The killer heels

SCULPTED into wicked points and elevated on devilishly tall heels, the shoe shape for autumn, the latest thing to earn fashionfs favourite sobriquet emusthavef, has arrived.

By (Daily Mail)

Published: Thu 7 Aug 2008, 10:37 AM

Last updated: Sun 5 Apr 2015, 2:49 PM

The glossies will pinpoint the best, the High Street will replicate them, and women?

Well, women will be hooked, probably against their better judgment.

Impossible to walk in?

Perhaps. But these shoes are looking good. And, as only high stilettos can, they are making legs look damn good, too. The basic styling of the new killer heel is universally flattering.

Give shoes a low vamp (the bit where the shoe upper covers the toes) to slim the ankle, a high heel to force the calf muscle to tighten for a leaner line, and a toe shape that is pointed (but not to silly, winkle-picker lengths) and you give legs a rather lovely lengthening effect.

Foot in heels

Look at the way barefoot models always seem to pose, somewhat unnaturally, pointing the balls of their feet down to emulate the effect of a foot in heels.

Itfs how legs, and not just model legs, look their best.

All sharp angles and narrow tips, the newest heels fulfil all the above criteria and combine a dangerous elegance to boot. This provides a very different appeal from the high shoe of choice over the past few seasons; the platform.

While this found favour with women who appreciated its kindly promise of extra height and comfort, combined with a reassuringly stride-friendly clunkiness, the new shoe comes in a shape that men understand.

Round-toed style

Give men the choice between a weighty platform and a pair of hazardously high spiky heels and there is no hesitation. The latter are man-traps.

The antithesis of the good-girl ballerina slipper, that easy, round-toed style that has ruled the High Street for the past four years, the shape of shoe that stalked autumn/winter catwalks brings to mind the fabulously pointy shoes of the late Fifties and late Eighties.

While the new heels might not look so friendly as a blunt toe or a platform, they are infinitely more chic. After some of the fairly hideous shoes-assculpture that we have seen recently, where ugly heels, carved details and mad proportions have become mainstream, the return to a more classic allure may come as something of an aesthetic relief. Of course, some women have never worn anything else.

Donft mess with me

Regardless of her other influences, shoe designer Olivia Morris has always managed to work pointed toes into every collection; gFor me they provide something feminine but with a bit of an edge, ea donft mess with mef attitude.

And they ooze a certain sexiness that a round toe just canft do.h

A new desire for pointy shoes has been played out in her store this summer.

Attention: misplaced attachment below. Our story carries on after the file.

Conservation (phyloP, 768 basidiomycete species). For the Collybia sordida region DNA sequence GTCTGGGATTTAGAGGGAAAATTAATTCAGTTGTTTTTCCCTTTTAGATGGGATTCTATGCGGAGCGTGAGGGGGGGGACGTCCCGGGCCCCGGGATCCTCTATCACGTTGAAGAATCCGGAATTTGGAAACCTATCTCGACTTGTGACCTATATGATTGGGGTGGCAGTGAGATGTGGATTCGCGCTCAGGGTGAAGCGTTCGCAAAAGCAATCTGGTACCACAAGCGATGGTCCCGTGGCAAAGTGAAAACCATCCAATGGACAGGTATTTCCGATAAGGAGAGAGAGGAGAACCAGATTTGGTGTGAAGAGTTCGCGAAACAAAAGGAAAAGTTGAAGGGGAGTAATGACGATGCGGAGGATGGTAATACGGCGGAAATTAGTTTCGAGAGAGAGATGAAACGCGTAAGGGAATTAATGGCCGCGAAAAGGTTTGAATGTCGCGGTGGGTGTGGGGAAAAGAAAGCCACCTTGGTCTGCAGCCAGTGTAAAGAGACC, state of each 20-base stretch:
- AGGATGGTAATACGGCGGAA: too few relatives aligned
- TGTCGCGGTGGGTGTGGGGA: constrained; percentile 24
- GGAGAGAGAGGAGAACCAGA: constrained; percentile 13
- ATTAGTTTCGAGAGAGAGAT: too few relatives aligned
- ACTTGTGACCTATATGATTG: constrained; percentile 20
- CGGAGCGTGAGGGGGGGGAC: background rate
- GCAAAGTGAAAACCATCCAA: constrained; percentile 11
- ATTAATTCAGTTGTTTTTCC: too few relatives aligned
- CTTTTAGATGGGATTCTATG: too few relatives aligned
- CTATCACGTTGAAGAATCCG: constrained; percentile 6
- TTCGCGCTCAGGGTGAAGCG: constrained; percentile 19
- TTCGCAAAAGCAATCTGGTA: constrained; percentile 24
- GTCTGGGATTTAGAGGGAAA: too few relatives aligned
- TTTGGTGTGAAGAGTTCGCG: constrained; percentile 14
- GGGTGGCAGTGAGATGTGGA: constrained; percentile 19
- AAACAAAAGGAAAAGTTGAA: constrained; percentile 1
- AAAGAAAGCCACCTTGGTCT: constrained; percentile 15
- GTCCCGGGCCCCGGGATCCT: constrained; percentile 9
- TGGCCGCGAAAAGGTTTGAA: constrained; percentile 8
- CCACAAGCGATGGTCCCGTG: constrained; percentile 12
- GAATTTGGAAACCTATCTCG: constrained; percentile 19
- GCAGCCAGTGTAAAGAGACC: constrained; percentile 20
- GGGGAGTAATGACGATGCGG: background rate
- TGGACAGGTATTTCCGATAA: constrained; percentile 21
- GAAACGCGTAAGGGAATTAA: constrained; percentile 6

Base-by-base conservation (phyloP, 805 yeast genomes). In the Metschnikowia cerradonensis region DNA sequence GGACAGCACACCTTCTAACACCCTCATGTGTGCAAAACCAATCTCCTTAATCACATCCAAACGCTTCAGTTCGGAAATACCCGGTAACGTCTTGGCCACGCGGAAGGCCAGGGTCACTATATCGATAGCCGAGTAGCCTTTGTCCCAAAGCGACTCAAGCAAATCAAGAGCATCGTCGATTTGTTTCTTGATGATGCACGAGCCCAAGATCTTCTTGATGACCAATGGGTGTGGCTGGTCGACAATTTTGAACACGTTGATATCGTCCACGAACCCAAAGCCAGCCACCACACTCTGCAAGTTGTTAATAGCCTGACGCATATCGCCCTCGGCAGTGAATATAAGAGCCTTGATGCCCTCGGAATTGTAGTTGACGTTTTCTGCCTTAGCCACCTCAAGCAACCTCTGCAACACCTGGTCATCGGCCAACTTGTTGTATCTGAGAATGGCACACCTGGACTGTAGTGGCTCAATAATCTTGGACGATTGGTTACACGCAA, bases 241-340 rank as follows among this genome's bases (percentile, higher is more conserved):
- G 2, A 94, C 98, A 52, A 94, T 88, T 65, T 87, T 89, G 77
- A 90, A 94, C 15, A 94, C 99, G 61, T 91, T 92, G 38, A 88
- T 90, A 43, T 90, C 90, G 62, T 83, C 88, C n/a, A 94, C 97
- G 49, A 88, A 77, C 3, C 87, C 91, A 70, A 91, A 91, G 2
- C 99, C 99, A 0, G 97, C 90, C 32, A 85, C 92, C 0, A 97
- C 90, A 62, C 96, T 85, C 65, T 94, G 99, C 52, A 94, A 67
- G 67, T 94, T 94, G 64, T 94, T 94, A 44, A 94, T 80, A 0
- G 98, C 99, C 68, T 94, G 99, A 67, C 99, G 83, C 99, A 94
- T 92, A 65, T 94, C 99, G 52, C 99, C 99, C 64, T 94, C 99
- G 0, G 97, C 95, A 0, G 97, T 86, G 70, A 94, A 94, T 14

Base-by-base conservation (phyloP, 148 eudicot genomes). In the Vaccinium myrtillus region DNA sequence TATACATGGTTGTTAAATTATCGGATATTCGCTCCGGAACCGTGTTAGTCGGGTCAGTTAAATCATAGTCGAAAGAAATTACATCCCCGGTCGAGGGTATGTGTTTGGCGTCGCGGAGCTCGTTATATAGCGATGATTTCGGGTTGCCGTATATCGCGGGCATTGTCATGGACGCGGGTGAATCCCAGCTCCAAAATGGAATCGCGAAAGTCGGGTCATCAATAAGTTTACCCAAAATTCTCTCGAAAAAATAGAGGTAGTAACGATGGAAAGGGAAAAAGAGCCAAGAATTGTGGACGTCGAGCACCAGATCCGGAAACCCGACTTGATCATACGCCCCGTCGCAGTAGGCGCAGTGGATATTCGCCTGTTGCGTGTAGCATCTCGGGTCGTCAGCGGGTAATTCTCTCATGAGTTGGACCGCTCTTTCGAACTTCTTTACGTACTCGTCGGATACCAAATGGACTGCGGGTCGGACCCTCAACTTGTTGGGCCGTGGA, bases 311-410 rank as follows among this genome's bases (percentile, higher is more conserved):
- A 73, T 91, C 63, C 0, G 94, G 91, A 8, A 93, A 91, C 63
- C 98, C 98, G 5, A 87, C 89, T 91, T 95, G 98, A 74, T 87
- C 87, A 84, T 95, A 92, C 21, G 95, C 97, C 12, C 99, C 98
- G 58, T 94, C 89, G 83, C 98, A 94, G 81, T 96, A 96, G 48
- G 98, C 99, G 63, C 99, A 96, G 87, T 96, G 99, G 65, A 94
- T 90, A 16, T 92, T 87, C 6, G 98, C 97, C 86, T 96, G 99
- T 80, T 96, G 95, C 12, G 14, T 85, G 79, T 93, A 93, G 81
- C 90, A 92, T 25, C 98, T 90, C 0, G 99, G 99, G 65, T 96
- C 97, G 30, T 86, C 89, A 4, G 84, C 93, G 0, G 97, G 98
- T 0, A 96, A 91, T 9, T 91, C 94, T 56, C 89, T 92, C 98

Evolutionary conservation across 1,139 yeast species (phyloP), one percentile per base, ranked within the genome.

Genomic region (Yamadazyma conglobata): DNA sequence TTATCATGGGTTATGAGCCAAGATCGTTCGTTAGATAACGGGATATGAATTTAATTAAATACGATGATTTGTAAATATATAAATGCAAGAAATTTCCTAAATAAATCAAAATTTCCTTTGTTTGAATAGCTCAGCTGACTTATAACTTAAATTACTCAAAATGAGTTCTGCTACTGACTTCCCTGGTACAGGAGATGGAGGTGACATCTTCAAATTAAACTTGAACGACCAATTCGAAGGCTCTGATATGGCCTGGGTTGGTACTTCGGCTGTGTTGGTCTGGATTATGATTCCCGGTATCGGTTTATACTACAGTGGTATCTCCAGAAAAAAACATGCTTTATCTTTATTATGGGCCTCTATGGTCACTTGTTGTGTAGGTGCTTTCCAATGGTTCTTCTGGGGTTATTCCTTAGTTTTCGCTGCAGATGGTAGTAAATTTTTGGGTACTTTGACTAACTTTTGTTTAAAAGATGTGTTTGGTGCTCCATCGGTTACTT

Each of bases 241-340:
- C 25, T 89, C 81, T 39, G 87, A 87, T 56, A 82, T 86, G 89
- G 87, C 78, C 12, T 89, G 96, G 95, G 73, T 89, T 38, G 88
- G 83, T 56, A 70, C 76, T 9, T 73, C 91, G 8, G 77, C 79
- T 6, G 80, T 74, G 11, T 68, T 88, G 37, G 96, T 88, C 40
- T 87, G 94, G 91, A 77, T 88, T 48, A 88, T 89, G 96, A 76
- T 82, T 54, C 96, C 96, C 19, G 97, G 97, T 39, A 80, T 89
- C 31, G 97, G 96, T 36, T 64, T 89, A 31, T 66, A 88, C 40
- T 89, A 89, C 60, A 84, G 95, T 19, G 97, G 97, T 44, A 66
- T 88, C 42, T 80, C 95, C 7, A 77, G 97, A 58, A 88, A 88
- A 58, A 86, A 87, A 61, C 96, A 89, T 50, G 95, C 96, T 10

gOur eEttaf black ruffle pumps sold out as soon as they hit the shelves; I knew the tide was turning.h

So why this sudden seachange?

gNicolas Ghesquiere at Balenciaga is spearheading the return to points and heels,h says Emma Elwick, market editor at Vogue. gI call him Nicholas the Fearless.

Where Balenciaga steps forward people will follow.h

Grown-up fashion

Of course, the shoes do not exist in a vacuum. They work with the new seasonfs clothes; catwalks full of austere, grown-up fashion, with lots of stark, coveredup shifts, rigourous lines and a great many high, puritan, necklines.

When the designers obliterate all obvious sex appeal from the clothes, it leaves little choice; sex must exude from a shoe. Ergo, these are powerfully seductive shoes.

gThey are not coquettishly naughty,h notes Elwick. gThey are not those ewobble of the bumf type shoes. They are much more darkly sexy. More hardcore.h

When you see them paired with black leather gloves and strict sheaths at Lanvin, resplendent with ankle cuff details at Chloe, or with the severe silhouettes at Balenciaga, all cinched waists and exaggerated hips, in futuristic fabrics shot through with cartoon-bright colours, you understand that these towering heels provide a rather threatening kind of beauty.

But before you get excited about giving the backcatalogue of pointy heels currently resting in your wardrobe a new lease of life, Elwick sounds a note of warning: gAny old pointy court shoe is not the idea.

The new shoe is more austere, sort of elegant-fetish.

And there are incredible details - little cut outs, high rise T-bars, latex fabric inserts.h


œYou need perfect posture. A slouch ruins the pulled together effect.

œMake sure you can actually walk in your heels, heel-totoe, no pattering along on the balls of your feet. Attitude is essential. Killer heels demand it.

œ Wear austere clothes. Keep whatever else you choose to wear beautifully simple and/or dark to focus on the shoes.

œ Do all you can to emphasise the shoe. Now that the shoe is the thing, show it off. Try it in patent, or look out from some spot-on details, such as embossing, cut-outs, T-bars, extra straps or ties.

œ Donft play it safe and put killer heels with your best jeans and a sparkly top - itfs an old formula that no longer cuts it.

œ If you must stay in flats, you should know that the most modern have gone pointy too.

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